Removing Motor Oil Stains from Your Driveway: 2. Older Oil Stains

Older motor oil stains are more difficult to remove than newer stains.

In the last post, I talked about catching and removing motor oil stains shortly after the oil has collected.  Today, I’ll be discussing removing stains that weren’t treated immediately.

Its always going to be easier to remove a stain (oil or otherwise) if you catch it as it happens.  Older oil stains tend to take more time to remove, and are a little more involved.  However, in some cases they present an avenue to use an interesting set of tools.

Due to it’s high acidity, Coca-cola functions really well as a great tool for cleaning or removing a plethora of different things, from treating jellyfish stings to removing rust and battery acid.  Coke is also a wonderful tool for removing old motor oil stains.

First, pour a can of Coke over the stained area, then leave it overnight, allowing Coke’s high acidity time to gradually eat away at the stain.  In the morning, take a bucket of warm water and some dishwashing liquid or laundry detergent, and stir it a little until you’ve got a good mixture, then gently pour this over the Coked and stained area.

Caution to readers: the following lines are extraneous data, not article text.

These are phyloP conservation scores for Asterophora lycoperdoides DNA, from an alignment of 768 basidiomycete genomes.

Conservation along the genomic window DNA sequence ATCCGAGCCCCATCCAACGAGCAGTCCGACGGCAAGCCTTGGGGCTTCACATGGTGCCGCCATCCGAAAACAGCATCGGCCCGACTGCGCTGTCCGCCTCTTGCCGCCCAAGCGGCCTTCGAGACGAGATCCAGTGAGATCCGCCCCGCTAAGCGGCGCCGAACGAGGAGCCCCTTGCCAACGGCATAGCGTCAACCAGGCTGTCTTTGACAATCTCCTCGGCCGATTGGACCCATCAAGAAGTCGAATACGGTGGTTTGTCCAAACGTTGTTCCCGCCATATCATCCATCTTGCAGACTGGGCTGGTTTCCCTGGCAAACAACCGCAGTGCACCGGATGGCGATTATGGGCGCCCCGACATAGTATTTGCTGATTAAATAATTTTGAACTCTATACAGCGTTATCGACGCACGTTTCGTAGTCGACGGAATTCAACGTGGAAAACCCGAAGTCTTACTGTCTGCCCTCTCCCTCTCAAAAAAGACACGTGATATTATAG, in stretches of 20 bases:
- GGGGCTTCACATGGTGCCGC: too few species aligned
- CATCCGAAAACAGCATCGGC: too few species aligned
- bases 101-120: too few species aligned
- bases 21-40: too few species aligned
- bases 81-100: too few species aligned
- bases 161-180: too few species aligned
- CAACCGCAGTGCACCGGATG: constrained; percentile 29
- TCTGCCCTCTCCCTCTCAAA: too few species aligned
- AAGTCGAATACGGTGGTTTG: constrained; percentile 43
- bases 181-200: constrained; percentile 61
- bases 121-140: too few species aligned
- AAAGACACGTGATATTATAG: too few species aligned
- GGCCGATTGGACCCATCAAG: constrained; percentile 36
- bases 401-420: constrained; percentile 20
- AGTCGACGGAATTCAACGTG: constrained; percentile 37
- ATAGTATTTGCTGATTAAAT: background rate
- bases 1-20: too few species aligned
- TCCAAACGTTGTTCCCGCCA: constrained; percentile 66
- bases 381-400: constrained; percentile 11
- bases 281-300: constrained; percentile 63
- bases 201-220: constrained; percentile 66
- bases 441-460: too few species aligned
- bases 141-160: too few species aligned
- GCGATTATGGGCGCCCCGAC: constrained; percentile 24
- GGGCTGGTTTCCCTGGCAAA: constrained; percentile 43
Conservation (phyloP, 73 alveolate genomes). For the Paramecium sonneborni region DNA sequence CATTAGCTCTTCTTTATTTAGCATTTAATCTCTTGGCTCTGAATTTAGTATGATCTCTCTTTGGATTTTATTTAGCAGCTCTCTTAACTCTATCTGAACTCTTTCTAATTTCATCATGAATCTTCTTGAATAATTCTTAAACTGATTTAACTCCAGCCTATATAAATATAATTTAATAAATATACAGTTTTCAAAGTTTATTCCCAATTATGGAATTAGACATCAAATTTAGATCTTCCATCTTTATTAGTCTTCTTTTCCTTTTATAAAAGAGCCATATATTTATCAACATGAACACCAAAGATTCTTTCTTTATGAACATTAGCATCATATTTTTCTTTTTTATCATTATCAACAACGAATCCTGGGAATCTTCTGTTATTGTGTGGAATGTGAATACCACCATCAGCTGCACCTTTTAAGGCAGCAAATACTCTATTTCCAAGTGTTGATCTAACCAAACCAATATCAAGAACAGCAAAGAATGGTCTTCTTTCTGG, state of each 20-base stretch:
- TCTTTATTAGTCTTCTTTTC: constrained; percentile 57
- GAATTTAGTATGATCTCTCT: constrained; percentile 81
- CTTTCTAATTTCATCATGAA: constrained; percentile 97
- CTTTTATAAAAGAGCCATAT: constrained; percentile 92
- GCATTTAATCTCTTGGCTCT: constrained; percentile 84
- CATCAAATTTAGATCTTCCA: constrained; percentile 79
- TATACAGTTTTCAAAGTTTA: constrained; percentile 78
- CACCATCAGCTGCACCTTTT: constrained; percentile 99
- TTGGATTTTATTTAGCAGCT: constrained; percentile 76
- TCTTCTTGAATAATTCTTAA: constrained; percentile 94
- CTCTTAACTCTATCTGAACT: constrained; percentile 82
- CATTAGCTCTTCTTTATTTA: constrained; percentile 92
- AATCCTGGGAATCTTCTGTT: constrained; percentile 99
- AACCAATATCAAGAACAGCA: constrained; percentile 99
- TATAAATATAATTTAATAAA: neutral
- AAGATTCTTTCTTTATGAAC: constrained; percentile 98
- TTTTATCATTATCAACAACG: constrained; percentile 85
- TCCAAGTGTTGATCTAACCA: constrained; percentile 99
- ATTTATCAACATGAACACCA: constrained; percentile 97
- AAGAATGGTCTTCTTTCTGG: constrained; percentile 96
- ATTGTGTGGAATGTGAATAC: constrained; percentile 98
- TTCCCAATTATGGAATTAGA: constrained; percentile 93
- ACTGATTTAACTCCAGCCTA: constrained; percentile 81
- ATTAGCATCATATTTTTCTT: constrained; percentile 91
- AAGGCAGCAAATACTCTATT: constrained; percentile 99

Secondly, cover the oily spots with kitty litter or baking soda or any other type of absorbent powder (cornmeal, sawdust, etc.).  Do this while the stained area is still a wet.  If you’ve waited and the area is dry, then cover the stained area with warm water.  After you’ve covered the [wet] stained area with an absorbent powder, take a wired brush or similar brush, and gently scrub the area using a circular motion.

Thirdly, take a cup or so of dishwasher detergent (powder) and dust it over the stained area.  Leave it for five minutes, and boil 2-3 cups of water (you may need more depending on the size of the stain).  Take the boiled water and carefully pour it on the stained area.  Afterwards, take a wired (or similar) brush and gently scrub the area, then rinse it again with more boiling water.

By now you should be making some headway.  However, depending on the age of the stain, you could only be chipping away at shade of it.  Remember that this is an old stain, so its usually going to take more effort/steps to remove it.

If you are still having trouble removing the oil stain, the get some commercial concrete cleaner (Red Devil Co.) or a grease solvent (Benzine) and follow their directions for use.

If this doesn’t work, then consider contacting a professional cleaning service in your area.

Photo courtesy of anomalousunderdog.

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